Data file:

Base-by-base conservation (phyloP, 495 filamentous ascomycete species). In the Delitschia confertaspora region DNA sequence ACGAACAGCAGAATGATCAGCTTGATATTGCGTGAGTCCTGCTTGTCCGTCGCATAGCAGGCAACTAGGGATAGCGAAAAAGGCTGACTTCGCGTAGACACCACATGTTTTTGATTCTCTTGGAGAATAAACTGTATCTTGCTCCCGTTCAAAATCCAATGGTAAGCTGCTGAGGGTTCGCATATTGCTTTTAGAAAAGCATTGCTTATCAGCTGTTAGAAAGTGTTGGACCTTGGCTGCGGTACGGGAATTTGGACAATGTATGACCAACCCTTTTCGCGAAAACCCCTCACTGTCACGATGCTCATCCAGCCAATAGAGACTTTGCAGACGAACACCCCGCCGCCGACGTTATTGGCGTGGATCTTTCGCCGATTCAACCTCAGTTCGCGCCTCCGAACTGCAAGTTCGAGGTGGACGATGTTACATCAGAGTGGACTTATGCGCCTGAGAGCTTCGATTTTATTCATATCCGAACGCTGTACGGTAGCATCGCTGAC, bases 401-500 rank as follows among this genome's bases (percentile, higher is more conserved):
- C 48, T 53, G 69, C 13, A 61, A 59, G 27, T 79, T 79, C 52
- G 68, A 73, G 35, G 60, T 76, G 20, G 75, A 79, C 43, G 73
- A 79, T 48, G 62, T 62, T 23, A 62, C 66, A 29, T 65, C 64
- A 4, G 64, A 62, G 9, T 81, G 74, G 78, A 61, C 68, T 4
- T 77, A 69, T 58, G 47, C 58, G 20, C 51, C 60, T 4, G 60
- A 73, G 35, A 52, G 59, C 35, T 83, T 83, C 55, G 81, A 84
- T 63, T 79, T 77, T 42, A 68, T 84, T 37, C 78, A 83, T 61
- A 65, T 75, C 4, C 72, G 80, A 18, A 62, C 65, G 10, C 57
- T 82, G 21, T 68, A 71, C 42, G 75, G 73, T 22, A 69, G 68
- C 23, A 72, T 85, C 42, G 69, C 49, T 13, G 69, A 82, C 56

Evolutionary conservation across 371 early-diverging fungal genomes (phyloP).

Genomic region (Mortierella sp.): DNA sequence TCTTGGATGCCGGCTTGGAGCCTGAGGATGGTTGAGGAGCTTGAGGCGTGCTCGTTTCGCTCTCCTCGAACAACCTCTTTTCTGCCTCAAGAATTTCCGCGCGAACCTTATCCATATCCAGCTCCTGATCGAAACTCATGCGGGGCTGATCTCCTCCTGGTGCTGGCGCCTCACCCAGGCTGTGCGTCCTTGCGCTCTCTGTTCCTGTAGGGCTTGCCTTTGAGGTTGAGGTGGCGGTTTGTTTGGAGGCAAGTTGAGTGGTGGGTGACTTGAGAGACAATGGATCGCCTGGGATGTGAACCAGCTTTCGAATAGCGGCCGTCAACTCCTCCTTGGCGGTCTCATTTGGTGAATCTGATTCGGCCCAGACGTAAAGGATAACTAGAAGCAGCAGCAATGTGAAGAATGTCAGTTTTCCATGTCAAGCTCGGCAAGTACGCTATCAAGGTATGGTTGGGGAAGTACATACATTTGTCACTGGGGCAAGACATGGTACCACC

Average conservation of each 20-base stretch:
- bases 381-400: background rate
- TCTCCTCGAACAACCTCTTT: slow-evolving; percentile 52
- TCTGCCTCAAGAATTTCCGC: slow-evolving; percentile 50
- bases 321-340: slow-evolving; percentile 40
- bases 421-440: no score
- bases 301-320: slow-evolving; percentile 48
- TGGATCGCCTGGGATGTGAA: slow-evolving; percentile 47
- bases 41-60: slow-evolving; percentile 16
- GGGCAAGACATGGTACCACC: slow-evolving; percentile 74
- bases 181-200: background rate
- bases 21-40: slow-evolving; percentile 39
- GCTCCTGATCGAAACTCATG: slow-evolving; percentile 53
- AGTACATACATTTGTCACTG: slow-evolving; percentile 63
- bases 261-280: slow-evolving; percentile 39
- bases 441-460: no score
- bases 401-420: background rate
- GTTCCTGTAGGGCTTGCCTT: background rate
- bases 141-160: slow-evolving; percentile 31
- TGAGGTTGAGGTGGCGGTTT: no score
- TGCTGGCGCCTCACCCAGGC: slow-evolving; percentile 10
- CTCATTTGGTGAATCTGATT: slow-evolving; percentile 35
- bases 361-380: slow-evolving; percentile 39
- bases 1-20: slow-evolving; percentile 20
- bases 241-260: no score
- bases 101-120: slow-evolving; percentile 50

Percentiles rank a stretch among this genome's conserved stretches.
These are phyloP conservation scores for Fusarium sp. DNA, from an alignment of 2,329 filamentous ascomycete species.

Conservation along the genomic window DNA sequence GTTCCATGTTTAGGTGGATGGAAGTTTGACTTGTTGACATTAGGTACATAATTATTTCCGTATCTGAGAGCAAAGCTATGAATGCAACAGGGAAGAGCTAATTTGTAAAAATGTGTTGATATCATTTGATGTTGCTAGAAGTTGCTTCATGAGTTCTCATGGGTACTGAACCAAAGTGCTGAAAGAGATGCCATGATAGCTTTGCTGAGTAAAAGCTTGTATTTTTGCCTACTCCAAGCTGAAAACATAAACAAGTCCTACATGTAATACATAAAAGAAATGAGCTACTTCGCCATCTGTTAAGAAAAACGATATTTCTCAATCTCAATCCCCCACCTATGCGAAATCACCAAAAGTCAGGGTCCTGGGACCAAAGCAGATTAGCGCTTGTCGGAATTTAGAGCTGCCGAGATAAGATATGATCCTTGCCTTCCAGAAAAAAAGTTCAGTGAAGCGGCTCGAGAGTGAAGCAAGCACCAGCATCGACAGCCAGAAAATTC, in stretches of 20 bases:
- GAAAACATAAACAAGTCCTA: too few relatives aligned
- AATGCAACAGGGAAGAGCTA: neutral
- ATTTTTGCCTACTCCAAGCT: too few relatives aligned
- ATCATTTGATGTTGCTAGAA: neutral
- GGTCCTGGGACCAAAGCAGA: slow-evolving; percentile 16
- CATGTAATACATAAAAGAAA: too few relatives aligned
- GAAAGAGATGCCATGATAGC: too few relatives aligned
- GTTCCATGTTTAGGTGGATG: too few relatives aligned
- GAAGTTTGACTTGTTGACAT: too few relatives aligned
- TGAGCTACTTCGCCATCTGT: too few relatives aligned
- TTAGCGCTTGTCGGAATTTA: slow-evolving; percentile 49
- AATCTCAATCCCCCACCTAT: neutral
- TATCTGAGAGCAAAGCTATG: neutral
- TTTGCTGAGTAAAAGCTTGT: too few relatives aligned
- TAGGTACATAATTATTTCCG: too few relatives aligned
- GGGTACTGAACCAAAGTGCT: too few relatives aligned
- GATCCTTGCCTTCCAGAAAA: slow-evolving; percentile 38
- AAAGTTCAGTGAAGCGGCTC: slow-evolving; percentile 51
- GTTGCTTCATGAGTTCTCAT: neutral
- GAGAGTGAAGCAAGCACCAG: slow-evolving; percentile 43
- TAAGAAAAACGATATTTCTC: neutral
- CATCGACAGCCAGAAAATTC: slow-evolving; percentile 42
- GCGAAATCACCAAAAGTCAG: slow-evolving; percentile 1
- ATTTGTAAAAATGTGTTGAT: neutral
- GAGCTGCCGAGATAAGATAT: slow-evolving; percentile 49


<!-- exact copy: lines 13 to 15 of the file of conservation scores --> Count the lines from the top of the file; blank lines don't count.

Genomic region (Mortierella sp.): DNA sequence TCTTGGATGCCGGCTTGGAGCCTGAGGATGGTTGAGGAGCTTGAGGCGTGCTCGTTTCGCTCTCCTCGAACAACCTCTTTTCTGCCTCAAGAATTTCCGCGCGAACCTTATCCATATCCAGCTCCTGATCGAAACTCATGCGGGGCTGATCTCCTCCTGGTGCTGGCGCCTCACCCAGGCTGTGCGTCCTTGCGCTCTCTGTTCCTGTAGGGCTTGCCTTTGAGGTTGAGGTGGCGGTTTGTTTGGAGGCAAGTTGAGTGGTGGGTGACTTGAGAGACAATGGATCGCCTGGGATGTGAACCAGCTTTCGAATAGCGGCCGTCAACTCCTCCTTGGCGGTCTCATTTGGTGAATCTGATTCGGCCCAGACGTAAAGGATAACTAGAAGCAGCAGCAATGTGAAGAATGTCAGTTTTCCATGTCAAGCTCGGCAAGTACGCTATCAAGGTATGGTTGGGGAAGTACATACATTTGTCACTGGGGCAAGACATGGTACCACC

Average conservation of each 20-base stretch:
- bases 381-400: background rate